TONI is a web-based program I wrote more than 10 years ago. It presents English sentences in orthography with the intonation nucleus highlighted in red. Users also hear a sound clip of the sentence and the task is to identify the nuclear tone. If you’re interested, TONI is here. A little warning though: things have moved on greatly since I wrote TONI, so I cannot guarantee that it will work well in modern browsers. One day I may get around to updating it, but don’t hold your breath.
The reason I am bringing it up here is that I have just received an email from Jacob Chu with an attached sound clip of five TONI sentences that he recorded. He is worried about the answers TONI gives for these. Rather than respond to him personally I’m going to deal with them here. Others may be interested in my answers. I’ll just do one today and leave the others for another time.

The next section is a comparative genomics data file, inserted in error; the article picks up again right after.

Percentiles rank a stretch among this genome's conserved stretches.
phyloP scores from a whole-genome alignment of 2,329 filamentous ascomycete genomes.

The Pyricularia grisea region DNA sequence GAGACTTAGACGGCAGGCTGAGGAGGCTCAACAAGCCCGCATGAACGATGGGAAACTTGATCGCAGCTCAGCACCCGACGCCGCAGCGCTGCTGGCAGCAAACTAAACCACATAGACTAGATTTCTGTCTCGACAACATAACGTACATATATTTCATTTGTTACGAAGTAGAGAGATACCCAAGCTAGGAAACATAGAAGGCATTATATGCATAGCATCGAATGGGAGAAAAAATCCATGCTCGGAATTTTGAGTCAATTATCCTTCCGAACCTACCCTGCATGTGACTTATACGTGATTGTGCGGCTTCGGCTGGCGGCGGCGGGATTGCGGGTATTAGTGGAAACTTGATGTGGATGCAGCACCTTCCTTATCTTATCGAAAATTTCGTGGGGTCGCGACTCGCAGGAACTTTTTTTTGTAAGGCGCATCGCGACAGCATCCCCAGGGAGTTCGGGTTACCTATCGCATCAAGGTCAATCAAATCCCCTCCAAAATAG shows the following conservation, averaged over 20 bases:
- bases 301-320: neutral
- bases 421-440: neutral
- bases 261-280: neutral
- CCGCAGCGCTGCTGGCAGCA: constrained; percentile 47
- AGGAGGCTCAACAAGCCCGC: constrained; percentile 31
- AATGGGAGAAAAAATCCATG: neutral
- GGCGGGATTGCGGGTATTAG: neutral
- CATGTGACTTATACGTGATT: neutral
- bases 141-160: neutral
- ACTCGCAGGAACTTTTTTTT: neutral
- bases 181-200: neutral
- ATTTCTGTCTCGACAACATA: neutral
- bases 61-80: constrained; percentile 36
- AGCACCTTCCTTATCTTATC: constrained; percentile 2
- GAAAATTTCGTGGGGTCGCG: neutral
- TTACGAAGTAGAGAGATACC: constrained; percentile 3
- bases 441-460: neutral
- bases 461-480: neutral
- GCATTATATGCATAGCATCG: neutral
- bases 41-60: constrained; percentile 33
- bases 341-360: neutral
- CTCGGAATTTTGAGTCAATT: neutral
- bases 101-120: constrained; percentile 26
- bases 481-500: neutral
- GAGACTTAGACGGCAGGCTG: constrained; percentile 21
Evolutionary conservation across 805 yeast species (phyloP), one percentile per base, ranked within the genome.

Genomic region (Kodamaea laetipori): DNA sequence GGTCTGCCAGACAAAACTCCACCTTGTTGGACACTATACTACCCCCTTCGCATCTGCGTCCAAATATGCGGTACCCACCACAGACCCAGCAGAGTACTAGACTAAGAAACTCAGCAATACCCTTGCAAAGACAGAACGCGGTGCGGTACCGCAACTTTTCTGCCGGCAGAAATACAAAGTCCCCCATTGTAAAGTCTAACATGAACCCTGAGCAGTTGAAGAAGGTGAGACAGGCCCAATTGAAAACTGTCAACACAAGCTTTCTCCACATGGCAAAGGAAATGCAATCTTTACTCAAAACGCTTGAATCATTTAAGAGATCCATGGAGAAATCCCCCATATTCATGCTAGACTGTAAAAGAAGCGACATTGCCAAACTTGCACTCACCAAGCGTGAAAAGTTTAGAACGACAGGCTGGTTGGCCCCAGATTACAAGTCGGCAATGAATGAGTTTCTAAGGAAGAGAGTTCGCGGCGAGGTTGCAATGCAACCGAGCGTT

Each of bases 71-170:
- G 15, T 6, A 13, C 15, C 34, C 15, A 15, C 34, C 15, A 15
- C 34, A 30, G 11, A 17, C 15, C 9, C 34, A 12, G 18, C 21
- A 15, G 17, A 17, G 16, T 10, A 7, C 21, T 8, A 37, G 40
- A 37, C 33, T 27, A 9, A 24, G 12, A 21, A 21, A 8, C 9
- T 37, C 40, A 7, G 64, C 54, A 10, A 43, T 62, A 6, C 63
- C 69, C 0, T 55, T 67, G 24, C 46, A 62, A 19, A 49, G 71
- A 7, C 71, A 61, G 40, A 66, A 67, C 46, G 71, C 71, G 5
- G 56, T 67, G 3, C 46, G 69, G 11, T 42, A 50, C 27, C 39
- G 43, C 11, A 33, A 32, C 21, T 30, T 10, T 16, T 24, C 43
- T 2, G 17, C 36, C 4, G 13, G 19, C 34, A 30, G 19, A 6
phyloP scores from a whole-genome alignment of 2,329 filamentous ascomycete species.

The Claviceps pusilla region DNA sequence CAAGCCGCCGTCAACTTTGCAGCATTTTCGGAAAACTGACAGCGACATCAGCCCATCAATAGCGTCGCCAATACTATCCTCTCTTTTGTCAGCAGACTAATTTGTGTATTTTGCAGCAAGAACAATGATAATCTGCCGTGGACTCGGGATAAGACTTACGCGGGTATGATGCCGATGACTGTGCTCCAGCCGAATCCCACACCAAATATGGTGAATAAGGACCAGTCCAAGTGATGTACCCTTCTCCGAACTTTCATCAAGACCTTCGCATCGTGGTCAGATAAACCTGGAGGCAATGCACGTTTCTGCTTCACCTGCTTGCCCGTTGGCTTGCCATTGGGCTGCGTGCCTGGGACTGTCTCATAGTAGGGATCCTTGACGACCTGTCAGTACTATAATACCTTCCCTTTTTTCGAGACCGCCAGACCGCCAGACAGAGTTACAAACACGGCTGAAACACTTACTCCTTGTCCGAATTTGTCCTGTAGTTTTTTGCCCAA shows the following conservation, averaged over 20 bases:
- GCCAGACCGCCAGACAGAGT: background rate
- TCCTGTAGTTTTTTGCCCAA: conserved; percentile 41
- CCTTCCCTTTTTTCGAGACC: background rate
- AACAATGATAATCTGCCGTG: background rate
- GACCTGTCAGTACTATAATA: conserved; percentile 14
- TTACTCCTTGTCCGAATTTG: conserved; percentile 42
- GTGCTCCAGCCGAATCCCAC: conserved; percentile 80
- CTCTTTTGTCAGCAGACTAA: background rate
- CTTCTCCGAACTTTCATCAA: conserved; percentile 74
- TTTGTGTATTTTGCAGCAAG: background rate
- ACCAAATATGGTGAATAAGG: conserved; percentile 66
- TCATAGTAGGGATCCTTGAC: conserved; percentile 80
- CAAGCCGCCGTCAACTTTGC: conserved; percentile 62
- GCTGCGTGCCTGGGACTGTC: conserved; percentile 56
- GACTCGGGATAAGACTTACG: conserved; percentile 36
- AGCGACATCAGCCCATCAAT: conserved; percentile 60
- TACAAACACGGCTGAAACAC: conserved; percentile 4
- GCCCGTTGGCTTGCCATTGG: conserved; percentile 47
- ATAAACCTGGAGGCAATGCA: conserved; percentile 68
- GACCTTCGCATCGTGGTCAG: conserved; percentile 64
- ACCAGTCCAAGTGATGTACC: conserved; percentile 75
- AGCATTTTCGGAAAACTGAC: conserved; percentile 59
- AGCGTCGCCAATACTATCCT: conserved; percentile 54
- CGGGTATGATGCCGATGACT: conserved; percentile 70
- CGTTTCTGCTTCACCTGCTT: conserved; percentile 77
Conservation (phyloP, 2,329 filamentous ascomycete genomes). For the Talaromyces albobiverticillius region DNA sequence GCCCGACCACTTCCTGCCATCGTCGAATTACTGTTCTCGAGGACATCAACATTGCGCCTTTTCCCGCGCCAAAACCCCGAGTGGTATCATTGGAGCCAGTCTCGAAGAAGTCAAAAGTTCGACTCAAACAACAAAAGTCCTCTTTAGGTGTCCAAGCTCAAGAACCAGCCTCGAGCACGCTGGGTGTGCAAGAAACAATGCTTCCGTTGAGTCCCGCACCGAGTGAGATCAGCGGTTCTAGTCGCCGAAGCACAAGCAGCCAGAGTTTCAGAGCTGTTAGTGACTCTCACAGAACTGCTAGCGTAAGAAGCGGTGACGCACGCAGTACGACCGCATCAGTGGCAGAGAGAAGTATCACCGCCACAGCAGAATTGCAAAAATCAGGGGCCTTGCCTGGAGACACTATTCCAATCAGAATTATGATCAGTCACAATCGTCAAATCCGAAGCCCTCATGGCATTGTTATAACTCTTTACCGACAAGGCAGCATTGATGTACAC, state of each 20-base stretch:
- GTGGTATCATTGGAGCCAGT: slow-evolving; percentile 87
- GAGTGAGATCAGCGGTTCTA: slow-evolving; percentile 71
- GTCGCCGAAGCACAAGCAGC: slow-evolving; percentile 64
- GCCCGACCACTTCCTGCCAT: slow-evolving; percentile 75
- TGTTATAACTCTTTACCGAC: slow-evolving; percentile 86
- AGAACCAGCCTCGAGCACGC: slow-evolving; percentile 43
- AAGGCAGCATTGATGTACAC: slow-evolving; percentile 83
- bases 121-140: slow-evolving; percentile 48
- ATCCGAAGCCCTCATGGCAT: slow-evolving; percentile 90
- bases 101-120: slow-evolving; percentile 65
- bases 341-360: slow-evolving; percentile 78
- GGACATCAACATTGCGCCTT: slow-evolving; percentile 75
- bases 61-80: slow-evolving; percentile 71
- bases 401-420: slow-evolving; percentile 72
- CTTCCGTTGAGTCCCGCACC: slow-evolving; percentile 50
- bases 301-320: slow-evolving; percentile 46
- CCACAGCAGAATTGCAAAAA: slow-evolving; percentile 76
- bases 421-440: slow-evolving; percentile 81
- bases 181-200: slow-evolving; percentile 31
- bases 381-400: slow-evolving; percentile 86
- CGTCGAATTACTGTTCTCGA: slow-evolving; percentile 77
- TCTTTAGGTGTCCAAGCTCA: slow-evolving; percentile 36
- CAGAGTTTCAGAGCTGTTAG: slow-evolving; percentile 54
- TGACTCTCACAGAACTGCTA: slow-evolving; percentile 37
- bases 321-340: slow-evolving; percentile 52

Jacob asks about the sentence: Would you like to go to a concert? He says:
I heard high fall rather than fall-rise. I’ve shown that to many people. Most said it’s a high fall, although some said they heard an extremely short rise at cert.
The sentence that TONI presented is here (it will open in a new window/tab). What do you reckon?
Here is a sound clip of the same sentence with a high fall nuclear tone. Hear the difference?
I think they are distinct, but that the difference is quite subtle. Why should that be? Well, the nuclear tone we call a fall-rise doesn’t always fall from high to low and then rise to mid. Why not? Because it doesn’t have time to do so. A fairly frequent variant of a fall-rise is a high to mid fall, leaving out the middle low bit. That is what TONI presented in the sentence above.
More on Jacob’s questions in later posts.